Tuesday, May 29, 2007
Sunday, May 27, 2007
And while we're at it... Some AMAZING students from United World College in Singapore spent some time with our kids back in March - teaching rollerskating, and painting a house. Here's a movie they've posted in YouTube:
Wednesday, May 23, 2007
Wednesday, May 16, 2007
Yesterday, a team of social workers, uni students, and 4 street kids from our center spent the day scrubbing, painting and rebuilding. That's the group below, with the exception of Mr Hai who took the photo. This is the 'after' shot - notice the difference!
The nice new look for the house was intended as more than a paint job. It was our way of showing this family that we care for them. It also gave some of our street kids, who receive a lot of help from us, to give back to the community.
A happy day for all. I hope we'll be doing more projects like this soon.
Friday, May 11, 2007
With Hoi An, I had no 'love at first sight' experience. One of the first things I did there was book a ticket to leave. The town itself struck me as being beautiful, but somebody tried to rob me (inside my hotel room!) and some of the street vendors were driving me crazy.
But something changed: I met a family. "Big Nam", the head of the household, was selling ceramics in front of his shabby, run down house. He was very poor, but had taken in a street kid - "Baby Nam" - and was raising him as a son. This family was so warm and welcoming that I changed my mind - and my ticket - very quickly. My love affair with Hoi An had begun.
I've been back there at least 20 times since. It's where I spend my holidays, and my favourite place to go to the beach. Hoi An is very quiet, with its own pleasant pace of life and a very relaxed attitude.
While I'm there, I usually visit a children's center, called Cahors. About 30 girls and boys live together under the supervision of the elderly Mrs Diep. She's been there since the center opened, about 12 years ago. The kids are orphans, or from extremely poor families in the districts around Hoi An.
As a Center, there's obviously a welfare aspect to Cahors. The children live there, eat there, and grow up there. But the real reason that the kids are at Cahors is to go to school. Without the Center, they'd be street kids.
Cahors is a great place, but has been seriously under-resourced for some years. Different groups have pitched in to help - NGOs, local associations, and individuals - but Mrs Diep and the kids never know how their next set of bills will be paid.
Over the last few days, I have been in Hoi An again. This time, I was not on holiday. This trip was about Blue Dragon getting involved in the running of the Center, to help out with the long term needs.
Blue Dragon has been involved at the Center for some years already. A few months back, when the roof blew off the building, I posted a blog and some good friends sent some money to get the place fixed. Long before that, I've been visiting the kids, providing bicycles at times, and helping out with small needs here and there. So our involvement there is nothing new: but we're about to start working in a new way.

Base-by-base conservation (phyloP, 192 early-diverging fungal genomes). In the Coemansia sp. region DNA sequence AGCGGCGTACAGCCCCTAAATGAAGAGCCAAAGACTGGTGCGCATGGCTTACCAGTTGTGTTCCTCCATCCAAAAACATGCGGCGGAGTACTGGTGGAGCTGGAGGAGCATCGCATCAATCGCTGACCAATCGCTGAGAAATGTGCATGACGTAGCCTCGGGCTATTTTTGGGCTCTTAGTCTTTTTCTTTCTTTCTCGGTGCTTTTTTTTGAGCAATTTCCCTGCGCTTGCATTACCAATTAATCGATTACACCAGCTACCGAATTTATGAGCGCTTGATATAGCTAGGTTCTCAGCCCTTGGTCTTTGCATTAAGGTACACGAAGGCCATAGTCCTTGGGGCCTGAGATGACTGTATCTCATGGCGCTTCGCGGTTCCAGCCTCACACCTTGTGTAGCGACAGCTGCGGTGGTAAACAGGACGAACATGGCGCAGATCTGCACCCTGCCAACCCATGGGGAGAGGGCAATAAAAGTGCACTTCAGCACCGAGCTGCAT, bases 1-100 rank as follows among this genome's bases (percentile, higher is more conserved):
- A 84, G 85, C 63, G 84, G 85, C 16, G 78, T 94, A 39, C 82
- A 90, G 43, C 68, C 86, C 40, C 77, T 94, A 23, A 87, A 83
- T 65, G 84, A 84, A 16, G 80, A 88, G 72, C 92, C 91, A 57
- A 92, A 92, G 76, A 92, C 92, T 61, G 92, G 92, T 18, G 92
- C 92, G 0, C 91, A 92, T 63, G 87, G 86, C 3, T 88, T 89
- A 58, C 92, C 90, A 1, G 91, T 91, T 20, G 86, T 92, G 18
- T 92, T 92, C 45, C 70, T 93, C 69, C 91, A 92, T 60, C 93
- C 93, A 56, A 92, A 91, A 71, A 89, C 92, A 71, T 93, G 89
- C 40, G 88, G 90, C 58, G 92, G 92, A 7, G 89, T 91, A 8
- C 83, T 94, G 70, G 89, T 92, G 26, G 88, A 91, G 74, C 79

If all goes to plan, Blue Dragon will begin working there on a permanent basis, starting in April. We'll be taking our unique social work and psychology program to the kids, which means individual planning and a 'whatever it takes' approach to getting kids out of poverty.
The really great part to all this is that the Center's children will be the winners. They come from difficult backgrounds, which for various reasons mean that they can't go on living with their families. Living at a children's Center is only a second best solution. Our goal is to make it worthwhile and fulfilling for everyone there.
Sunday, May 06, 2007
Today I'm heading out of Hanoi with some key members of Blue Dragon to work on our project in Hue. On Tuesday we'll head to Hoi An to talk with officials there about supporting a street children's program.
Will write an update when I return!
Wednesday, May 02, 2007
One of our kids, a boy named Ky, has been accepted into the KOTO training program.
Ky was a shoeshine boy for some years, and turned up at our weekly football game one Sunday in early 2005. His background is tougher than many of the kids we have met, and he's had a really difficult time over the last year and a bit. When we first knew him, his behaviour was kinda unpredictable, but we were patient and forgiving... and expected him to improve. So he did.
This latest milestone sets him on a path to develop his vocational skills over 18 months, preparing him for a career as a chef or a waiter.
Being accepted into KOTO is an accomplishment in itself. KOTO is a foreign-owned training restaurant, with limited placements and a reputation for high quality. It's almost certainly the best hospitality training organisation in Vietnam. Only one Blue Dragon kid has been accepted into KOTO before today.
And so, Ky is moving on... but never leaving. He'll move out of our residence in coming weeks, as KOTO trainees have their own accommodation. But he will still be part of our family, and I guess I'll be going to eat at KOTO more often now.